Figure 1: Barium enema showing contrast both in the rectum and vagina indicating a rectovaginal fistula. The fistula connection is not visible on this barium enema.

(Click on image to enlarge)




A rectovaginal fistula (RVF) is a connection or tract between the vagina and the rectum, which is lined by epithelium. RVFs are found just above the dentate line and are classified into 1) High between the middle third of the rectum and the posterior vaginal fornix, 2) Low between the lower third of the rectum and the lower half of the vagina.


The most common aetiology of acquired RVF is obstetric trauma, such as perineal laceration (episioproctotomy) during childbirth, particularly in primigravida, in precipitious birth or when vacuum or forceps extraction is used. Other causes include radiation injury (for pelvic malignancies, usually developed between 6 months and 2 years after completion of radiotherapy), infection (perirectal abscess/diverticulitis), inflammatory bowel disease (IBD - most often Crohn disease), operative trauma (stapled haemorrhoidopexy and Stapled transanal rectal resection [STARR] and transanal stapled resection [TRANSTAR]) and neoplasm.


Most patients with RVF present with passing flatus and faeces through the vagina, with frequent episodes of vaginitis and cystitis, which is understandably distressing.

Radiological studies such as barium enema (as shown in Figure 1) is the gold standard, which will demonstrate the fistula connection between the vagina and rectum. CT scanning often demonstrate perifistula inflammation between the vagina and part of the digestive tract, most commonly the rectum (Figure 2). Colonoscopy should be carried out prior to surgical correction to exclude inflammatory bowel disease by taking biopsies of the area. The biopsies will also exclude neoplastic aetiologies.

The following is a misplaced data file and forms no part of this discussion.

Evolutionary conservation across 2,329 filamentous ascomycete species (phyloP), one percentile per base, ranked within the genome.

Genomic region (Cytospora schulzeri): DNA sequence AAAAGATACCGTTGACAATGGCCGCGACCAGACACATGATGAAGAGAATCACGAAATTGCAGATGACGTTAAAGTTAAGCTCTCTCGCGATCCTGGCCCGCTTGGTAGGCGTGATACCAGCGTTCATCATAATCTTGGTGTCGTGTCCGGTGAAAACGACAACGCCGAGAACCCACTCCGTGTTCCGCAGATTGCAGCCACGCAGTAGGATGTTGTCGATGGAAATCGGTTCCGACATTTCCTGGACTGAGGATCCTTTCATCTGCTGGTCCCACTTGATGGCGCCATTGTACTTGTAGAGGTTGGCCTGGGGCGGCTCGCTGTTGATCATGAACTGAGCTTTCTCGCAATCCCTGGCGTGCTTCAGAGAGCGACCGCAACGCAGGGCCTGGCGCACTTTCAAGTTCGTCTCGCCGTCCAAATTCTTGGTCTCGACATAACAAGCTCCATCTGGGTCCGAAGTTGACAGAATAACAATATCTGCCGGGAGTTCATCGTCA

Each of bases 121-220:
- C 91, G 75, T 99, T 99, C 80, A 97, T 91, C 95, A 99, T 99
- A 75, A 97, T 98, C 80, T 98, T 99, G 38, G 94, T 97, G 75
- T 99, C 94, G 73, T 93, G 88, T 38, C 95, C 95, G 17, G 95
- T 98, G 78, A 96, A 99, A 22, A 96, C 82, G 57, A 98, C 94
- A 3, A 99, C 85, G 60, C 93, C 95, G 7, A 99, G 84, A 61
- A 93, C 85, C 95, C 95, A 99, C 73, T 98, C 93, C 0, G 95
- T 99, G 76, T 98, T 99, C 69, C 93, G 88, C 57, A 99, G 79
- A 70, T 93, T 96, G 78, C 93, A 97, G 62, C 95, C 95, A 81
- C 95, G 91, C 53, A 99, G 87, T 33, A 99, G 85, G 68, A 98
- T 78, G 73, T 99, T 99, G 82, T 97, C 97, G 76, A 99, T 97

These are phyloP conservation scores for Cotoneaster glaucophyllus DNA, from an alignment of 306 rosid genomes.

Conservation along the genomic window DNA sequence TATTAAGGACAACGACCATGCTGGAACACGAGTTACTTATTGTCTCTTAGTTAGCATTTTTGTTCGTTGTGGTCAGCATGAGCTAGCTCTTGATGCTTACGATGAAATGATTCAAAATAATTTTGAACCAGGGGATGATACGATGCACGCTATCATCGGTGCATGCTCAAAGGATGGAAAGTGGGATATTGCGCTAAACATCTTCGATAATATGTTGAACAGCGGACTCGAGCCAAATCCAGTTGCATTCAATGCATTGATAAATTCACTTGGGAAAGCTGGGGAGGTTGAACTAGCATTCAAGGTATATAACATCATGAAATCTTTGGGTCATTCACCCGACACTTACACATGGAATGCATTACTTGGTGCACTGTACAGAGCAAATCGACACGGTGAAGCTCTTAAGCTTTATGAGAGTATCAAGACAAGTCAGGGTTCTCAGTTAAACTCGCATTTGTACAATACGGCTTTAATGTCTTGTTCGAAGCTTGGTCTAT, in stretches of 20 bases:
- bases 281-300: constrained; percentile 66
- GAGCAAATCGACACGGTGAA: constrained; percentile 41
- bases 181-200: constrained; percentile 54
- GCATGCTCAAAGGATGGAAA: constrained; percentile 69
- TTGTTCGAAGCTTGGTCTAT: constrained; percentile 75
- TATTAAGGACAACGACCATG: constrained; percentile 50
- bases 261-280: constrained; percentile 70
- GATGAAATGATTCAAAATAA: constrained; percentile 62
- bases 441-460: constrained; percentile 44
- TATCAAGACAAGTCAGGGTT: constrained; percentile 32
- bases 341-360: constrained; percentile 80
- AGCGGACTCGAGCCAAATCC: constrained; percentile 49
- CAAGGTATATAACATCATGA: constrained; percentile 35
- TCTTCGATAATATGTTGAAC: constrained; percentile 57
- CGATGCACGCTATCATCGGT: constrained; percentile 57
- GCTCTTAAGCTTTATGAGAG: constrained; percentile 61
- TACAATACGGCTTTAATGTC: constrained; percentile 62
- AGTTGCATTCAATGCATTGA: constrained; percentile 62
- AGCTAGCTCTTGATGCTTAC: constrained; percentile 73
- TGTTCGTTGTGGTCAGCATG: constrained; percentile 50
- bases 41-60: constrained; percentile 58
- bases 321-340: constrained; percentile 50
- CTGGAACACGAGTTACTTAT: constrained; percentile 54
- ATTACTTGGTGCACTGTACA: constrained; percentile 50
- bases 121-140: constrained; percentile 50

Figure 2a: CT Barium enema (saggital plane) showing contrast both in the rectum and vagina indicating a rectovaginal fistula.

(Click on image to enlarge)

Figure 2a: CT Barium enema (transverse plane) showing contrast both in the rectum and vagina indicating a rectovaginal fistula.

(Click on image to enlarge)



Medical therapy includes local care, drainage of abscesses and antibiotic therapy in the acute episode. Dietary modification and supplemental fiber can reduce the discharge or symptoms during this period. With this therapy, most RVFs resulting from obstetric or operative trauma can heal completely. For patients with RVF secondary to Crohn disease, aggressive treatment with steroids, 6-mercaptopurine or azathioprine may help to control the primary disease allowing for surgical repair of the RVFs.


Surgical repair can be performed via a local approach for low RVFs or transabdominal approach for high RVFs. Local approach include techniques such as Transanal advancement flap repair, Transvaginal inversion repair, Bioprosthetic repair, Conversion to complete perineal laceration with layer closure and Simple fistulotomy. Transabdominal approach for high RVFs will include Fistula resection and closure with or without bowel resection and Ancillary procedures such as Bulbocavernosus flap and a variety of muscle, fascial and musculocutaneous flaps for repair of larger pelvic defect.




Images and text contributed and prepared by

Dr Ian Bickle, Department of Radiology,RIPAS Hospital

Mr William Chong, Thoracic Unit, Department of Surgery, RIPAS Hospital.

All images are copyrighted and property of RIPAS Hospital.